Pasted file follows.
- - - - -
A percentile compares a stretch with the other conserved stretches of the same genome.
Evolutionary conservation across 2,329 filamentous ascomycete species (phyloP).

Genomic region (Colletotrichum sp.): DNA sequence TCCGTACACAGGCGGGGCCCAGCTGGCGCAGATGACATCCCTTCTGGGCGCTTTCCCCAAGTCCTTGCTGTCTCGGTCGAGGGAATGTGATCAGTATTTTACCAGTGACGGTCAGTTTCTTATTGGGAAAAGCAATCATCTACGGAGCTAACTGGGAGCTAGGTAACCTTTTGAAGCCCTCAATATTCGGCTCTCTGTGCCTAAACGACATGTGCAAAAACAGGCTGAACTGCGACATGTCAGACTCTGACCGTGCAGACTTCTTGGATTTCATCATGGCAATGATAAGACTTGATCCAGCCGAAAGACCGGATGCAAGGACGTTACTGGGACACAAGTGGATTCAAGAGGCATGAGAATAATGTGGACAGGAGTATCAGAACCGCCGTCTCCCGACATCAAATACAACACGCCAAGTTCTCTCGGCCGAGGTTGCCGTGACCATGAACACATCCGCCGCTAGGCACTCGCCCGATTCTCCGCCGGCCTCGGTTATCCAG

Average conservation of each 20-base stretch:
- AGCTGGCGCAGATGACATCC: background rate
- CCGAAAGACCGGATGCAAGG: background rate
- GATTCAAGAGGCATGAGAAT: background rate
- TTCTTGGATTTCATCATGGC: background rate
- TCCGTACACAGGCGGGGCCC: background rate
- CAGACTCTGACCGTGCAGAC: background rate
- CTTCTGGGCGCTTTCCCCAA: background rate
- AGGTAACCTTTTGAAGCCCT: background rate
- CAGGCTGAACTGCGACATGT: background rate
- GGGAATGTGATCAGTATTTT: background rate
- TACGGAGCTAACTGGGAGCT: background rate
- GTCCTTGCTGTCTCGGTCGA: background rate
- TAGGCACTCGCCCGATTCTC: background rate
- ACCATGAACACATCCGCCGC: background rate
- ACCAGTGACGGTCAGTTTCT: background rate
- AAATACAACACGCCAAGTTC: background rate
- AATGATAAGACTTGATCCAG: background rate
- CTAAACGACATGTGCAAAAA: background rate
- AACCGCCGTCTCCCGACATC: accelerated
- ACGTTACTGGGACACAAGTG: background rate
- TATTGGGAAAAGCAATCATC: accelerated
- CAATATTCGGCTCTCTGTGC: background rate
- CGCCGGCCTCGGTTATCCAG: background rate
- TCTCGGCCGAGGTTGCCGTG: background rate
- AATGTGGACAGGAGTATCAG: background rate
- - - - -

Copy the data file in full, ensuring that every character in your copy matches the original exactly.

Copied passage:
A percentile compares a stretch with the other conserved stretches of the same genome.
Evolutionary conservation across 2,329 filamentous ascomycete species (phyloP).

Genomic region (Colletotrichum sp.): DNA sequence TCCGTACACAGGCGGGGCCCAGCTGGCGCAGATGACATCCCTTCTGGGCGCTTTCCCCAAGTCCTTGCTGTCTCGGTCGAGGGAATGTGATCAGTATTTTACCAGTGACGGTCAGTTTCTTATTGGGAAAAGCAATCATCTACGGAGCTAACTGGGAGCTAGGTAACCTTTTGAAGCCCTCAATATTCGGCTCTCTGTGCCTAAACGACATGTGCAAAAACAGGCTGAACTGCGACATGTCAGACTCTGACCGTGCAGACTTCTTGGATTTCATCATGGCAATGATAAGACTTGATCCAGCCGAAAGACCGGATGCAAGGACGTTACTGGGACACAAGTGGATTCAAGAGGCATGAGAATAATGTGGACAGGAGTATCAGAACCGCCGTCTCCCGACATCAAATACAACACGCCAAGTTCTCTCGGCCGAGGTTGCCGTGACCATGAACACATCCGCCGCTAGGCACTCGCCCGATTCTCCGCCGGCCTCGGTTATCCAG

Average conservation of each 20-base stretch:
- AGCTGGCGCAGATGACATCC: background rate
- CCGAAAGACCGGATGCAAGG: background rate
- GATTCAAGAGGCATGAGAAT: background rate
- TTCTTGGATTTCATCATGGC: background rate
- TCCGTACACAGGCGGGGCCC: background rate
- CAGACTCTGACCGTGCAGAC: background rate
- CTTCTGGGCGCTTTCCCCAA: background rate
- AGGTAACCTTTTGAAGCCCT: background rate
- CAGGCTGAACTGCGACATGT: background rate
- GGGAATGTGATCAGTATTTT: background rate
- TACGGAGCTAACTGGGAGCT: background rate
- GTCCTTGCTGTCTCGGTCGA: background rate
- TAGGCACTCGCCCGATTCTC: background rate
- ACCATGAACACATCCGCCGC: background rate
- ACCAGTGACGGTCAGTTTCT: background rate
- AAATACAACACGCCAAGTTC: background rate
- AATGATAAGACTTGATCCAG: background rate
- CTAAACGACATGTGCAAAAA: background rate
- AACCGCCGTCTCCCGACATC: accelerated
- ACGTTACTGGGACACAAGTG: background rate
- TATTGGGAAAAGCAATCATC: accelerated
- CAATATTCGGCTCTCTGTGC: background rate
- CGCCGGCCTCGGTTATCCAG: background rate
- TCTCGGCCGAGGTTGCCGTG: background rate
- AATGTGGACAGGAGTATCAG: background rate